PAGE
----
Investors are lining up to buy the American drinks division of Cadbury Schweppes should the company decide to sell the business, which includes name brands such as 7Up, Dr Pepper and Snapple.
Private equity firms including as Kohlberg Kravis Roberts and Texas Pacific Group are among those believed to be interested in bidding for the beverage group, while Lion Capital and Blackstone – who acquired the Cadbury bottling business in 2005 – have also been mentioned.
If a bidding war does break out then analysts have said the operation could be worth anywhere between £7.3 billion and £8.1 billion.
Cadbury announced last week that it was demerging its drinks and confectionary operations. The announcement came after American investor Nelson Peltz bought out three per cent of the company, immediately putting pressure on the firm to split, thereby creating more value.
The board said it would be evaluating its options, which include floatation, in order to maximise the benefit to shareholders.
However, the private equity hawks, attracted by the high profile drinks brands, may present the board with an offer it can't refuse, thus clearing the way for the sale of the business.
It is believed contingencies are in hand and that the firm's bankers, UBS, Morgan Stanley and Goldman Sachs, have already drawn up a prospectus for the sale of the drinks business, which will be sent to investors in June.
The speculation is having a beneficial effect on shares, but there is concern that once the sale is completed the private equity speculators will turn their attention to the company's confectionary business.
Broker Citigroup was one of the first to applaud the group's plans to accelerate its demerger, saying: "As stand alone businesses, both confectionery and beverages are prime acquisition candidates.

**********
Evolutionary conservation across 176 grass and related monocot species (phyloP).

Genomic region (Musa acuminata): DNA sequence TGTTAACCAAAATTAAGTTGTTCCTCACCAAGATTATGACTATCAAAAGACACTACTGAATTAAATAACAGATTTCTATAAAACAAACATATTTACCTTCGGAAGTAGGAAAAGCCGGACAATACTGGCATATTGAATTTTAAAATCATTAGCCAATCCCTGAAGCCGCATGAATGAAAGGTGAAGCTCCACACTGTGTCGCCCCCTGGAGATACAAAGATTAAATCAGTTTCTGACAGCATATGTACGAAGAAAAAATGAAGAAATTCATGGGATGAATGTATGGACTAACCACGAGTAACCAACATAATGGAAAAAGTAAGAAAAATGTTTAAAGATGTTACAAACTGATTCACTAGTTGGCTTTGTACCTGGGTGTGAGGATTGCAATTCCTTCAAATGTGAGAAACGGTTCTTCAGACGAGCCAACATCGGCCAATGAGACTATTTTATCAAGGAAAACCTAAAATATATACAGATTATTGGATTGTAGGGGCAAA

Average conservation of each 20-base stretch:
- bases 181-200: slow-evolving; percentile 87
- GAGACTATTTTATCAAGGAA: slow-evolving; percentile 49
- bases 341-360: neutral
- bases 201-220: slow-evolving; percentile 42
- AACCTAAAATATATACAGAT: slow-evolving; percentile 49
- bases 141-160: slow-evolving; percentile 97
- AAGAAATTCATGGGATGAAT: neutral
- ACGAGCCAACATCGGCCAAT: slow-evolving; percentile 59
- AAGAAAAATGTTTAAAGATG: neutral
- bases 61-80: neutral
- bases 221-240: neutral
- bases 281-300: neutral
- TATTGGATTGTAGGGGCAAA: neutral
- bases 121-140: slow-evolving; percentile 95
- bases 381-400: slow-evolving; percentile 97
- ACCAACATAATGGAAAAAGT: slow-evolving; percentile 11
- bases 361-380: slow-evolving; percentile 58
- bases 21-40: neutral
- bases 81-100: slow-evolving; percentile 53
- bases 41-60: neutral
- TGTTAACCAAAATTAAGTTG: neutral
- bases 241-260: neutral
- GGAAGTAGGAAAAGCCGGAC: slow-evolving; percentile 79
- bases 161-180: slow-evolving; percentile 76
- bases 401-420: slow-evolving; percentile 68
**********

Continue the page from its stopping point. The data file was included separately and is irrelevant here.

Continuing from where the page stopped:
"In our view there is a 50 per cent chance that Cadbury confectionery will be bid for within 12 months. Although there is logic in combining confectionery with Hershey or Kraft, we think the most compelling logic is a combination of Nestlé and Wrigley."
It has said a trade buyer for the drinks operation is unlikely because of competition from beverage giants Coca-Cola and Pepsi, and that the eventual purchaser is more likely to be a private equity group.
If the drinks division is attractive to the speculators then the confectionary giant, with its catalogue of top brands would irresistible.
Analysts have said the Bournville company could be worth as much as £11 billion, and possibly more in the event of a bidding war.
The shadow of the private equity investors has loomed large over British business in the past few weeks with in addition to Cadbury's, speculation growing over the possible sale of such market leading concerns as J Sainsbury, Alliance Boots and Kingfisher.
Investors in Sainsbury's will be hoping for word soon on whether a new consortium of private equity groups plans to table a rival bid for the supermarket.
Sainsbury's is already subject to interest from a consortium of four private equity firms led by CVC Capital. US private equity firms Bain Capital and Apollo Management are also thought to be considering an offer.
KKR is also eyeing the retail sector, aiding deputy chairman Stefano Pessina in his bid to take over Alliance Boots.
If these companies can be targeted then there are concerns that no one in British industry is safe from the clutches of the private equity investors.
Rumours have circulated that consumer foods groups Unilever could be a bid target, while BT may also come into the crosshairs at some point.
However, the telecoms giant is not going down without a fight. It has sounded out investors on plans to return at least £2 billion to shareholders in a bid to deter private equity interest.